Creativity in the Classroom

Inspired by excellent GPS and SPS sessions on Creativity in the Classroom, I decided it was high time I brought some fun and creativity into my year 9 classroom, to liven up the last lesson before the half-term break.

We had spent several weeks developing the skills needed for AQA Language Paper 2; the learning outcome for this final lesson in the scheme of work, was for them to revise the requirements of the paper, and to consolidate the skills needed, in a fun and memorable way.

During GPS and SPS we had played around with different resources, and how they could be used to excite and engage students; I also had in mind the Kagen’s collaborative learning model, as well as the team challenge idea from Jamie Benson’s GPS session. Putting the three ideas together, I decided to split the class into teams and created a challenge mat for each team, with a variety of tasks, and an allocation of resources and stationary.

As they entered the room, students were immediately engaged, just by the change in the room lay out, the chance to choose their own groups, and of course, the balloons!


While there was a fair amount of work to do up front to set the classroom up, the tasks were self-explanatory, allowing me plenty of time during the lesson to observe and talk to the students in their groups and individually. It was interesting to see how the different teams chose to organise themselves, and the different strategies they developed to complete all of the tasks in the given time. In terms of peer-support, it was encouraging to see students identifying gaps in their own knowledge and helping each other to find out the information.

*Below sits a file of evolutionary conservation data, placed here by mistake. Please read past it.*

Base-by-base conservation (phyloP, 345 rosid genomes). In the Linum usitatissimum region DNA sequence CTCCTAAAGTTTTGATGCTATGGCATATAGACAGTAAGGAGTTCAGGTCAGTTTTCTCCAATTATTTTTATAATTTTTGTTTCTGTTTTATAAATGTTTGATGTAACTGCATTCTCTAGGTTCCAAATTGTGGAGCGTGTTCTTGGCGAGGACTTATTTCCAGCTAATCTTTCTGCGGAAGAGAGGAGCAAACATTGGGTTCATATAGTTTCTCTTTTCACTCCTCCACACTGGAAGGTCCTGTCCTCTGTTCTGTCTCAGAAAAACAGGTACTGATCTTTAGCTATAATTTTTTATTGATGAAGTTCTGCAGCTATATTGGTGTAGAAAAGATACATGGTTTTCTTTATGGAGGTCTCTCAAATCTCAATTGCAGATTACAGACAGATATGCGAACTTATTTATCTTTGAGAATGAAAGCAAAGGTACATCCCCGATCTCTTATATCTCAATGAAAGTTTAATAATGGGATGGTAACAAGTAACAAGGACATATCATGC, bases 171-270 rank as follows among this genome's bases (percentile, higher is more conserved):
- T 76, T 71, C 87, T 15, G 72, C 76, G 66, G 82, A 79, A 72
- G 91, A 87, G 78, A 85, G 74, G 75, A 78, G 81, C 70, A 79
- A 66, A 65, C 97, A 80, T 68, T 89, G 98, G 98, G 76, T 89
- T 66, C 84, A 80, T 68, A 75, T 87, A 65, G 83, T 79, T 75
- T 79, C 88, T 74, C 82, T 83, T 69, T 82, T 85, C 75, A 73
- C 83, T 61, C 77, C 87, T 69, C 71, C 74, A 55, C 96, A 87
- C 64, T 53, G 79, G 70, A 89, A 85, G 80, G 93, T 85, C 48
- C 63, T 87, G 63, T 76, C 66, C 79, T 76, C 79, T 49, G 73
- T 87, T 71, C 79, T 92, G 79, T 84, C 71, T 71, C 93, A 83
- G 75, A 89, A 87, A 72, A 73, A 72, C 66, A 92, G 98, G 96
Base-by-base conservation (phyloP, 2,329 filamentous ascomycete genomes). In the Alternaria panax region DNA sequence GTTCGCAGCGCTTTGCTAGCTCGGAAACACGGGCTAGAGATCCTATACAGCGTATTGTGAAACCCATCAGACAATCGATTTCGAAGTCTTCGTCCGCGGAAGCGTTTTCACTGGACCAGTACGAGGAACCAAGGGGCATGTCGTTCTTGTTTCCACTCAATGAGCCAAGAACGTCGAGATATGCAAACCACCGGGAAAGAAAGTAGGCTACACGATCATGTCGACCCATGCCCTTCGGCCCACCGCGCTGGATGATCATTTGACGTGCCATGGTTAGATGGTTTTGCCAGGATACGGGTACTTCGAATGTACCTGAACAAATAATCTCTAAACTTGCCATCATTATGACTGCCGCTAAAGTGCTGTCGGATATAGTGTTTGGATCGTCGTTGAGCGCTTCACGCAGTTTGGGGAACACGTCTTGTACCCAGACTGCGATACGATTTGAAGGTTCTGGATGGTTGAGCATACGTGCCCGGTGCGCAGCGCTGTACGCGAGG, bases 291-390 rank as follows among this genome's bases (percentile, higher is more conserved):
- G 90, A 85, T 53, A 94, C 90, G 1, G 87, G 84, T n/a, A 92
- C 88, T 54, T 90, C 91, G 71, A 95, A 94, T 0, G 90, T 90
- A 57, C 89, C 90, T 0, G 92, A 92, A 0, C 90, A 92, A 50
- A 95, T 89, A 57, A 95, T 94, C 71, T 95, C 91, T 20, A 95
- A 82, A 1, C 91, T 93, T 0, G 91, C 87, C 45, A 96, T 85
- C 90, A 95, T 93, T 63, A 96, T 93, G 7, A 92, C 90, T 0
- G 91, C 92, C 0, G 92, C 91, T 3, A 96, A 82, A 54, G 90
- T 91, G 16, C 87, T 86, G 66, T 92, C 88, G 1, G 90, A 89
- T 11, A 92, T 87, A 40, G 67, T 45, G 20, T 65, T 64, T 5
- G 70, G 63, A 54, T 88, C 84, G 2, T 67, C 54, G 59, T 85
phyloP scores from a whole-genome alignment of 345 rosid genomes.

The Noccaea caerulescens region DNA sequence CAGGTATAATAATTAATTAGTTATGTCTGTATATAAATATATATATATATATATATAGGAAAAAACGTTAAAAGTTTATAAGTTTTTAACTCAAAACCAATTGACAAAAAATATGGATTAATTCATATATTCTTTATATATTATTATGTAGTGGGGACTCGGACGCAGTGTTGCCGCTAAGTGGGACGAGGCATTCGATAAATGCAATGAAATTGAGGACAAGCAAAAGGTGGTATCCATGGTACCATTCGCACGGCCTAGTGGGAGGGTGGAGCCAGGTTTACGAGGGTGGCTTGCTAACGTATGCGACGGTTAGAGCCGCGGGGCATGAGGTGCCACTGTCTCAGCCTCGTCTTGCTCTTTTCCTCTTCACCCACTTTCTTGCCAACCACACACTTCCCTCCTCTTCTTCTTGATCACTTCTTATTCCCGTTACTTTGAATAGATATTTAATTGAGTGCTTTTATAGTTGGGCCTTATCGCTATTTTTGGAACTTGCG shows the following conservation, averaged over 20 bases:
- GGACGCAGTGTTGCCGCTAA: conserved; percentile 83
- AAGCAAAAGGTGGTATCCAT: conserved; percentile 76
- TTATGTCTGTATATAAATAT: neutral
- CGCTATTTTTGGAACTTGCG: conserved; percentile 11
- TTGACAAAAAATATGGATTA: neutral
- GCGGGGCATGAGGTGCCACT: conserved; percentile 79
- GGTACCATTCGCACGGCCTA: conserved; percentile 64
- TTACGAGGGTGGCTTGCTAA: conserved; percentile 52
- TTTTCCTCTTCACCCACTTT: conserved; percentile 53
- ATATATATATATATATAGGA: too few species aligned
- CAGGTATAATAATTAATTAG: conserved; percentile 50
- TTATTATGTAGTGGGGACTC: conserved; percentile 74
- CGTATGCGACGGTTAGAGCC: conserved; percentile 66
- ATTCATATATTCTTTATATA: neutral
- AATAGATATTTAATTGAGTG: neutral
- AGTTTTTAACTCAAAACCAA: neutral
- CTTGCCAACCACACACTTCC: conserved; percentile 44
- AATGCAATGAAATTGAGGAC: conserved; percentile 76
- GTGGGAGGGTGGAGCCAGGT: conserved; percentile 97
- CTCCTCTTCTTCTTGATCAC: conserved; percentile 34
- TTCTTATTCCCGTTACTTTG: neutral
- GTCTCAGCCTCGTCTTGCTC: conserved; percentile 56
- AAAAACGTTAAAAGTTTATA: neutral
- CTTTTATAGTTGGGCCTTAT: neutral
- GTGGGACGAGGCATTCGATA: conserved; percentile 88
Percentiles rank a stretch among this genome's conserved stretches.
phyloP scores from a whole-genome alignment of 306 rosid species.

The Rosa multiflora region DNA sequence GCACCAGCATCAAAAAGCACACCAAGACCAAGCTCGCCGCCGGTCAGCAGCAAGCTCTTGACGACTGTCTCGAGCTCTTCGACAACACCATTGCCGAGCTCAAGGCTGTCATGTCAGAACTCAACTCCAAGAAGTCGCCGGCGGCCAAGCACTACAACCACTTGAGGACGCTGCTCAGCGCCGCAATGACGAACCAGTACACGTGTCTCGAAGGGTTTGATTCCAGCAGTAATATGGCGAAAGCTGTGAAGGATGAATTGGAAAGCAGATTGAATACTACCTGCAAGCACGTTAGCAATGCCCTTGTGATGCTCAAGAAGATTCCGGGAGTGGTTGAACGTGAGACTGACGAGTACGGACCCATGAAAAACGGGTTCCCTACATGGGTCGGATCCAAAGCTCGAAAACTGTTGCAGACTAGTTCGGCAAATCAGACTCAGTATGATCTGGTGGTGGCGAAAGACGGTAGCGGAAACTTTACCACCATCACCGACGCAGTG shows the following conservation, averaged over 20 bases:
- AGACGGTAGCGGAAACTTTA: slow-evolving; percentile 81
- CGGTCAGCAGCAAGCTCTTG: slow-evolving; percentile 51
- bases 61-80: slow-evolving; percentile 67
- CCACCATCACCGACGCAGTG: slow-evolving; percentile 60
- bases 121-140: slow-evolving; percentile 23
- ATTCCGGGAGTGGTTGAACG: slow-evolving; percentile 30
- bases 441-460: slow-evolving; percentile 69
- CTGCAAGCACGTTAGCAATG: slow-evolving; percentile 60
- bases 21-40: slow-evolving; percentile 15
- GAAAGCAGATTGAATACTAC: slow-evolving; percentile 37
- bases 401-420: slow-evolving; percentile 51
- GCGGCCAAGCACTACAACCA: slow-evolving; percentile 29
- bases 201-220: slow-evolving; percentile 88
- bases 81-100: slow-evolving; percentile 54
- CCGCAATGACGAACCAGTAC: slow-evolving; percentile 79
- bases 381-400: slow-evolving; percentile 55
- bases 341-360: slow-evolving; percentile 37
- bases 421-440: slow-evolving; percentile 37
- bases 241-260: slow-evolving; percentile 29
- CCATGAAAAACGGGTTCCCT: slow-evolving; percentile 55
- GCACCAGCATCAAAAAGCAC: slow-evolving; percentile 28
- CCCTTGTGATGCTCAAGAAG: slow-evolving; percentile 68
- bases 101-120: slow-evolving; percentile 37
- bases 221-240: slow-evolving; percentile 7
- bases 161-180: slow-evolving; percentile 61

Students were active throughout the lesson in discussing the paper 2 mark scheme, the skills needed to answer the various question styles, key vocabulary definitions, discourse markers and AFORESTPIER techniques. The work produced was of a good standard, and students had a great time. I think they got so much more out of it, than if I had stood at the front and gone over it all with them as a class.

Incidentally, there are no behaviour issues with this class and they work very well together (although they do have a tendency to become over-competitive). My next challenge is to make this work with other classes too.

Next time, I would think ahead about how to use and display the end results. I still chuckle at the memory of my mentor squeezing out of the classroom door with a bunch of 50 coloured balloons, to quickly stash them in the team room before the next class arrived. My mentor also made some helpful observations about the lesson, and I particularly like her idea of giving each of the tasks a score, so that teams can see where the challenges are.

All in all, while this is not the sort of lesson one can do day in, day out (the cost of the resources and chocolate prizes precludes it), it is perfect for an end of term treat, or to kick start a new topic.

Jenny, English Trainee Teacher, Greensward Academy

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